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Modulation of toll-like receptor 7 and LL-37 expression in colon and breast epithelial cells by human -defensin-2

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Breast-feeding decreases maternal breast cancer risk. Breast-fed infants have fewer infections and inflammatory-allergic diseases. We recently found inducible antimicrobial and immunomodulatory protein human -defensin 2 (HBD-2) in significant amounts in human milk. We investigated if HBD-2 could contribute to benefits of breast-feeding for the mother and the child by immunomodulating effects on breast and gut epithelial cells. Human CaCo-2 colon and MCF-7 breast cell lines were cultured for 16–48 hours in RPMI 1640 5% fetal calf serum with and without HBD-2 at 0.1, 0.5, and 1.0 g/mL. RNA was extracted and reverse-transcription polymerase chain reaction (RT-PCR) and gel electrophoresis for toll-like receptor pathway members, antimicrobial peptides, and cytokines/receptors was performed. Primers were designed with and www.cgi. Based on RT-PCR results, cells were stained by immunohistochemistry using anti-toll-like receptor (TLR)-7 and anti–LL37 antibodies and DAKO EnVision Plus kits. Supernatants were analyzed for interleukin (IL)-8 and liver and activation-regulated chemokine (LARC) using enzyme-linked immunosorbent assay. In CaCo-2, messenger RNA (mRNA) for TLR-7, IL-1R-associated kinase, α-defensins (human neutrophil peptides 1–3), and IL-8 were down-regulated; cathelicidin/LL37 and NFBp65 were up-regulated. LARC mRNA and protein were detected after 48 hours. TLR-7 protein, LARC, and IL-8 decreased with HBD-2; LL-37 protein greatly increased. In MCF-7, mRNA for LL37, inhibitor of Bα, NFBp65, Tollip, MyD88, IL-1R-associated kinase, and TLR-7 were up-regulated. LARC mRNA was turned off. TLR-7 protein was induced. LARC was not detected. IL-8 was barely detectable with or without HBD-2. -Defensins 1 and 2; α-defensins 5 and 6; TLRs 1, 2, 3, 4, 5, 6, 8, 9, and 10; nucleotide binding oligomerization domain protein-2, and CCR6 mRNA were unaffected. HBD-2 profoundly alters the innate immune response of breast and intestinal epithelial cells.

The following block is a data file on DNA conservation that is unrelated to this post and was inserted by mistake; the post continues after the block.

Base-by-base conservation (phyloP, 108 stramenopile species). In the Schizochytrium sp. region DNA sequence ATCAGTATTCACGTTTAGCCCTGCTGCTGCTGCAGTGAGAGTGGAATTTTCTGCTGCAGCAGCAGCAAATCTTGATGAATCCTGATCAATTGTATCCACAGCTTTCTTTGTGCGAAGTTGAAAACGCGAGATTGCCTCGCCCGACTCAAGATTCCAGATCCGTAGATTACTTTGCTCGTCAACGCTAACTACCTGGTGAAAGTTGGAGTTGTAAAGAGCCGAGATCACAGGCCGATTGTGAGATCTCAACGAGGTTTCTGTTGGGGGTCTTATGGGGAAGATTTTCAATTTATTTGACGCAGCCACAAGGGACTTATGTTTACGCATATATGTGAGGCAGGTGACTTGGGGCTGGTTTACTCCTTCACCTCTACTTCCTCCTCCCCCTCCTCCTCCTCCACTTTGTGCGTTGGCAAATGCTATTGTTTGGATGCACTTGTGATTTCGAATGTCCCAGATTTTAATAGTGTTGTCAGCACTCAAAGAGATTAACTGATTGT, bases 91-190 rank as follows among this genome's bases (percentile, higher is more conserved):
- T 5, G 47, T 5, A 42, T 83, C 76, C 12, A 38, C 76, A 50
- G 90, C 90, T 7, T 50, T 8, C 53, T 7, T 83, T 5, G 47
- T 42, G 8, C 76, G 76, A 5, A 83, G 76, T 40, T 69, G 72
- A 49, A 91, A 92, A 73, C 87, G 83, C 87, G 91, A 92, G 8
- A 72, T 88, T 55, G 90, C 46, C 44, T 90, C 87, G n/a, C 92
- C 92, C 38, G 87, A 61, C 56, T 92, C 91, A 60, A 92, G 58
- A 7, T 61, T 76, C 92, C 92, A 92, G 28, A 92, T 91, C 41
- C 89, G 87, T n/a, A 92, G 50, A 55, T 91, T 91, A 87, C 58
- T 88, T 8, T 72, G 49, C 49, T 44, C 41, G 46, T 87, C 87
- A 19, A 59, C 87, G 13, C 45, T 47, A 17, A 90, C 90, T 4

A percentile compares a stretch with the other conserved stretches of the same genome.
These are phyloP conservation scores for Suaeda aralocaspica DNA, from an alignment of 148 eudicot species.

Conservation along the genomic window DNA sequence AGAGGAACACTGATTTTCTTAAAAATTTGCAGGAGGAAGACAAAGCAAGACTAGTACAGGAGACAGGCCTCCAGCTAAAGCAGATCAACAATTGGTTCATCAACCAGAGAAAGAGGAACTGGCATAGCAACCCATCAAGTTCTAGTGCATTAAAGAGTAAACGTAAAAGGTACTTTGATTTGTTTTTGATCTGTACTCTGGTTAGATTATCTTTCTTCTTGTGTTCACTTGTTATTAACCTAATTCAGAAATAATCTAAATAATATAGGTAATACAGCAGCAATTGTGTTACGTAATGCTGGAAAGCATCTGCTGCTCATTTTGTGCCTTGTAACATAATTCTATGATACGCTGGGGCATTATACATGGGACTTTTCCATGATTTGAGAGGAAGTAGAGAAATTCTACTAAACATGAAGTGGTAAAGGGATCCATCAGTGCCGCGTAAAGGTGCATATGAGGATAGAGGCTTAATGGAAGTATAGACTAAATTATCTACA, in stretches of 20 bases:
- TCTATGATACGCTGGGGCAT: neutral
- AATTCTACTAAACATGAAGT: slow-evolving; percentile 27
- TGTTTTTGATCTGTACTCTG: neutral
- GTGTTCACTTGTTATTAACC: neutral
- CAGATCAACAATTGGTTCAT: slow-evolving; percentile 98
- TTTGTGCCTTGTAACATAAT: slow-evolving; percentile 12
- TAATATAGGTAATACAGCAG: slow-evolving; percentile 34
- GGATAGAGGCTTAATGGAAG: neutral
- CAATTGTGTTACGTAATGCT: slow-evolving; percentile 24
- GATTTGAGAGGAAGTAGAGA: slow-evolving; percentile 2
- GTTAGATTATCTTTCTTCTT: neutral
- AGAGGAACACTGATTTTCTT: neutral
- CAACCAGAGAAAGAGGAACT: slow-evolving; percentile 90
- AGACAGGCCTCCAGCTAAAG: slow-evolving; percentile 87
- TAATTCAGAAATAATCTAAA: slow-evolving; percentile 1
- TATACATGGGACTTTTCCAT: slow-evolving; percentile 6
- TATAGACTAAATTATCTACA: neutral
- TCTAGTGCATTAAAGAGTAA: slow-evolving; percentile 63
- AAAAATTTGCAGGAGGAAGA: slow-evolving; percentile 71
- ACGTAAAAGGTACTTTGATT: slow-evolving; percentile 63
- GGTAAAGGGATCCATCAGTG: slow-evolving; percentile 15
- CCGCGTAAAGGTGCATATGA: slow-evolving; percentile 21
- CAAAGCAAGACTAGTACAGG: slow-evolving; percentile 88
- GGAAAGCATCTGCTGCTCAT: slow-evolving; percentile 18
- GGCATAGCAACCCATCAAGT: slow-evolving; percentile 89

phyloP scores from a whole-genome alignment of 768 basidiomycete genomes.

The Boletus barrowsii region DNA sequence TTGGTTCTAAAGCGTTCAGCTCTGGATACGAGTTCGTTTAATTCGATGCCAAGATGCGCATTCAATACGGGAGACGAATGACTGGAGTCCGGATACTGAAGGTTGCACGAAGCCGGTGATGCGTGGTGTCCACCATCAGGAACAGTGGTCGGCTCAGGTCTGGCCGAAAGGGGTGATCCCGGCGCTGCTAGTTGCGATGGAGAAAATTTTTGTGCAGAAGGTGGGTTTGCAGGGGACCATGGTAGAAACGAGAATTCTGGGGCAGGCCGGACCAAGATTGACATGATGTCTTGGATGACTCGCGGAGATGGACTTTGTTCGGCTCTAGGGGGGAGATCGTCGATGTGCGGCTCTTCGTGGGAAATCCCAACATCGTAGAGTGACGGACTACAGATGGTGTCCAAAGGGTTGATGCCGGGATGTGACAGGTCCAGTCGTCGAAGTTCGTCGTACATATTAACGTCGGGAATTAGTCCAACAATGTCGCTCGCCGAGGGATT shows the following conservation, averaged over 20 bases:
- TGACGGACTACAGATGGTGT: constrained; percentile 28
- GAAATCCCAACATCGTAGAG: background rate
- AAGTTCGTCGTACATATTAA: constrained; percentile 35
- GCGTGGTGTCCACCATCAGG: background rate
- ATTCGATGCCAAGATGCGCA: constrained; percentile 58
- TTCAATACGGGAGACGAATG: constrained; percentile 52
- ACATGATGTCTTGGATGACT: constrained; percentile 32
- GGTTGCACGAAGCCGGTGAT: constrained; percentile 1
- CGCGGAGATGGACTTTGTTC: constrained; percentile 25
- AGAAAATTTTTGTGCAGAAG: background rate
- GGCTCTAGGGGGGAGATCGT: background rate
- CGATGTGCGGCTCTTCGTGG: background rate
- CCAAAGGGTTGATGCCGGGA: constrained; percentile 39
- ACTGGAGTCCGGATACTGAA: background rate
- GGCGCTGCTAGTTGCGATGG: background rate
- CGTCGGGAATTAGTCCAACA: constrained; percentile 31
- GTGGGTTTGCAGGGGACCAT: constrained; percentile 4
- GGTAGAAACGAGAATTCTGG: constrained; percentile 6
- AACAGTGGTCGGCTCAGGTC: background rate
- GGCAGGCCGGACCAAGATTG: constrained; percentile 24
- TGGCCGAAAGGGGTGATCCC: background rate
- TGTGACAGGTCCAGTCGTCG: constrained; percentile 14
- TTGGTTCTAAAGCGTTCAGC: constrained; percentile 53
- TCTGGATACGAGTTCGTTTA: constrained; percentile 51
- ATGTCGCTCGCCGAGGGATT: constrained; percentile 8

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Document Type: Research Article

Publication date: 2005-07-01

More about this publication?
  • Allergy and Asthma Proceedings is a peer reviewed publication dedicated to distributing timely scientific research regarding advancements in the knowledge and practice of allergy, asthma and immunology. Its primary readership consists of allergists and pulmonologists.

    The goal of the Proceedings is to publish articles with a predominantly clinical focus which directly impact quality of care for patients with allergic disease and asthma.

    Featured topics include asthma, rhinitis, sinusitis, food allergies, allergic skin diseases, diagnostic techniques, allergens, and treatment modalities. Published material includes peer-reviewed original research, clinical trials and review articles.

    Articles marked "F" offer free full text for personal noncommercial use only.

    The journal is indexed in Thomson Reuters Web of Science and Science Citation Index Expanded, plus the National Library of Medicine's PubMed service.
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